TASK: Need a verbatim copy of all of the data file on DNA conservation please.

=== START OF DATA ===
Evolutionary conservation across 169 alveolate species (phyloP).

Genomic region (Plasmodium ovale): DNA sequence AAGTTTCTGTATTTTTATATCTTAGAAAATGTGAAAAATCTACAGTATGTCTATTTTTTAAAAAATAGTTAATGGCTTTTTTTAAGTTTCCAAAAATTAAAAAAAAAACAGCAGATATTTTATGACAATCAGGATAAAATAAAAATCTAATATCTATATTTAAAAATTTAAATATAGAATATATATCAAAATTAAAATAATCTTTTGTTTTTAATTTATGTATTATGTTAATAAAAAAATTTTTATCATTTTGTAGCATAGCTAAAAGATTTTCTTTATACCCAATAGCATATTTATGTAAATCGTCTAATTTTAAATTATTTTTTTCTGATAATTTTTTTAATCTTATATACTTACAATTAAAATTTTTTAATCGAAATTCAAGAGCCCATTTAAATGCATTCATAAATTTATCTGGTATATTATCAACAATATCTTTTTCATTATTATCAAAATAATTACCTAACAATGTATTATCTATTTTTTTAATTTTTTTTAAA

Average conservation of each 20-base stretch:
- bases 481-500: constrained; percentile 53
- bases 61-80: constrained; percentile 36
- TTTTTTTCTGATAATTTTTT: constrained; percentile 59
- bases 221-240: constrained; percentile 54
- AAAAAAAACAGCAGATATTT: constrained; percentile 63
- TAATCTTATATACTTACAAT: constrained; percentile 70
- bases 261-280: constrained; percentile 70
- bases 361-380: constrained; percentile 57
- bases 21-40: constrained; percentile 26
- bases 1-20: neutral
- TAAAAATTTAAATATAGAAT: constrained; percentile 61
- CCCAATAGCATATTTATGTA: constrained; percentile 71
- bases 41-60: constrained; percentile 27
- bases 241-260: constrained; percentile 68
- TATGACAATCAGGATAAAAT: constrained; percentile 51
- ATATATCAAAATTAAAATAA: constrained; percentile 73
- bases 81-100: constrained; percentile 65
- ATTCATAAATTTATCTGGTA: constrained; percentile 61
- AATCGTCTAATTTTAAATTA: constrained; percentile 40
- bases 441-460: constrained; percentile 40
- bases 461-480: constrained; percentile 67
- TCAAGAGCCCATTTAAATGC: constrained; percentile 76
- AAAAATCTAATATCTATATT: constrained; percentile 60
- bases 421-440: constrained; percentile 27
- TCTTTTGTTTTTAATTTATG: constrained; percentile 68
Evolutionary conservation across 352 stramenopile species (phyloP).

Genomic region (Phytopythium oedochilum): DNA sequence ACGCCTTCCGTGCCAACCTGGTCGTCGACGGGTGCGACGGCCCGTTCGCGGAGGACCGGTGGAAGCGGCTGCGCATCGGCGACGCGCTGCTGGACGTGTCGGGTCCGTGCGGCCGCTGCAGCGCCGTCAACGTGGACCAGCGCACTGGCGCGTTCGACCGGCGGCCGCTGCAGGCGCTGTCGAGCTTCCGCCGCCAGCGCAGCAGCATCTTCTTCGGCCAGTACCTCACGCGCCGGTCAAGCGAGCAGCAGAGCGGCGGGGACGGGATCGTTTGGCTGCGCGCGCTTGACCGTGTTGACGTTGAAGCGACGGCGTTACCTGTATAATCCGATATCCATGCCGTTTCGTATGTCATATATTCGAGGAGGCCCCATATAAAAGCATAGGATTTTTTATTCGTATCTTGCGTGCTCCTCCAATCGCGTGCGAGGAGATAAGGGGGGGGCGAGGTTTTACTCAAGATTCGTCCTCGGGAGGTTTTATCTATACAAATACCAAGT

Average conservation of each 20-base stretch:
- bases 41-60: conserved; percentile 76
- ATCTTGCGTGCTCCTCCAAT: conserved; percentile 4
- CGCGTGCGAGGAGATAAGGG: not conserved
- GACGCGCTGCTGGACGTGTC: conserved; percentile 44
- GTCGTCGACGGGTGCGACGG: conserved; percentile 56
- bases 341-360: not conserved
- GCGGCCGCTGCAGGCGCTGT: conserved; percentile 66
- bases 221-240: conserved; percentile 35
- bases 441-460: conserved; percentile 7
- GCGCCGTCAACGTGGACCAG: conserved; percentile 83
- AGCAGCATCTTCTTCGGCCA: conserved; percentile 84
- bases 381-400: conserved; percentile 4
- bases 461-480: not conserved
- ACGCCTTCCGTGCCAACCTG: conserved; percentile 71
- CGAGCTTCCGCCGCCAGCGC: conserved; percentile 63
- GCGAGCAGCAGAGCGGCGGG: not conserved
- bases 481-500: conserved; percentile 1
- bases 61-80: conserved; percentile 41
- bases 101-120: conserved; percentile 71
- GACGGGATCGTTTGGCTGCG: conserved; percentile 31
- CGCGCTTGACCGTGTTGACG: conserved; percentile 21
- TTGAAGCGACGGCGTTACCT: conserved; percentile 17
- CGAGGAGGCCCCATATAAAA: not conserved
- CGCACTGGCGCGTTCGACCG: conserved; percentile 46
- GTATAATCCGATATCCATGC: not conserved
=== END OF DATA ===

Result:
Evolutionary conservation across 169 alveolate species (phyloP).

Genomic region (Plasmodium ovale): DNA sequence AAGTTTCTGTATTTTTATATCTTAGAAAATGTGAAAAATCTACAGTATGTCTATTTTTTAAAAAATAGTTAATGGCTTTTTTTAAGTTTCCAAAAATTAAAAAAAAAACAGCAGATATTTTATGACAATCAGGATAAAATAAAAATCTAATATCTATATTTAAAAATTTAAATATAGAATATATATCAAAATTAAAATAATCTTTTGTTTTTAATTTATGTATTATGTTAATAAAAAAATTTTTATCATTTTGTAGCATAGCTAAAAGATTTTCTTTATACCCAATAGCATATTTATGTAAATCGTCTAATTTTAAATTATTTTTTTCTGATAATTTTTTTAATCTTATATACTTACAATTAAAATTTTTTAATCGAAATTCAAGAGCCCATTTAAATGCATTCATAAATTTATCTGGTATATTATCAACAATATCTTTTTCATTATTATCAAAATAATTACCTAACAATGTATTATCTATTTTTTTAATTTTTTTTAAA

Average conservation of each 20-base stretch:
- bases 481-500: constrained; percentile 53
- bases 61-80: constrained; percentile 36
- TTTTTTTCTGATAATTTTTT: constrained; percentile 59
- bases 221-240: constrained; percentile 54
- AAAAAAAACAGCAGATATTT: constrained; percentile 63
- TAATCTTATATACTTACAAT: constrained; percentile 70
- bases 261-280: constrained; percentile 70
- bases 361-380: constrained; percentile 57
- bases 21-40: constrained; percentile 26
- bases 1-20: neutral
- TAAAAATTTAAATATAGAAT: constrained; percentile 61
- CCCAATAGCATATTTATGTA: constrained; percentile 71
- bases 41-60: constrained; percentile 27
- bases 241-260: constrained; percentile 68
- TATGACAATCAGGATAAAAT: constrained; percentile 51
- ATATATCAAAATTAAAATAA: constrained; percentile 73
- bases 81-100: constrained; percentile 65
- ATTCATAAATTTATCTGGTA: constrained; percentile 61
- AATCGTCTAATTTTAAATTA: constrained; percentile 40
- bases 441-460: constrained; percentile 40
- bases 461-480: constrained; percentile 67
- TCAAGAGCCCATTTAAATGC: constrained; percentile 76
- AAAAATCTAATATCTATATT: constrained; percentile 60
- bases 421-440: constrained; percentile 27
- TCTTTTGTTTTTAATTTATG: constrained; percentile 68
Evolutionary conservation across 352 stramenopile species (phyloP).

Genomic region (Phytopythium oedochilum): DNA sequence ACGCCTTCCGTGCCAACCTGGTCGTCGACGGGTGCGACGGCCCGTTCGCGGAGGACCGGTGGAAGCGGCTGCGCATCGGCGACGCGCTGCTGGACGTGTCGGGTCCGTGCGGCCGCTGCAGCGCCGTCAACGTGGACCAGCGCACTGGCGCGTTCGACCGGCGGCCGCTGCAGGCGCTGTCGAGCTTCCGCCGCCAGCGCAGCAGCATCTTCTTCGGCCAGTACCTCACGCGCCGGTCAAGCGAGCAGCAGAGCGGCGGGGACGGGATCGTTTGGCTGCGCGCGCTTGACCGTGTTGACGTTGAAGCGACGGCGTTACCTGTATAATCCGATATCCATGCCGTTTCGTATGTCATATATTCGAGGAGGCCCCATATAAAAGCATAGGATTTTTTATTCGTATCTTGCGTGCTCCTCCAATCGCGTGCGAGGAGATAAGGGGGGGGCGAGGTTTTACTCAAGATTCGTCCTCGGGAGGTTTTATCTATACAAATACCAAGT

Average conservation of each 20-base stretch:
- bases 41-60: conserved; percentile 76
- ATCTTGCGTGCTCCTCCAAT: conserved; percentile 4
- CGCGTGCGAGGAGATAAGGG: not conserved
- GACGCGCTGCTGGACGTGTC: conserved; percentile 44
- GTCGTCGACGGGTGCGACGG: conserved; percentile 56
- bases 341-360: not conserved
- GCGGCCGCTGCAGGCGCTGT: conserved; percentile 66
- bases 221-240: conserved; percentile 35
- bases 441-460: conserved; percentile 7
- GCGCCGTCAACGTGGACCAG: conserved; percentile 83
- AGCAGCATCTTCTTCGGCCA: conserved; percentile 84
- bases 381-400: conserved; percentile 4
- bases 461-480: not conserved
- ACGCCTTCCGTGCCAACCTG: conserved; percentile 71
- CGAGCTTCCGCCGCCAGCGC: conserved; percentile 63
- GCGAGCAGCAGAGCGGCGGG: not conserved
- bases 481-500: conserved; percentile 1
- bases 61-80: conserved; percentile 41
- bases 101-120: conserved; percentile 71
- GACGGGATCGTTTGGCTGCG: conserved; percentile 31
- CGCGCTTGACCGTGTTGACG: conserved; percentile 21
- TTGAAGCGACGGCGTTACCT: conserved; percentile 17
- CGAGGAGGCCCCATATAAAA: not conserved
- CGCACTGGCGCGTTCGACCG: conserved; percentile 46
- GTATAATCCGATATCCATGC: not conserved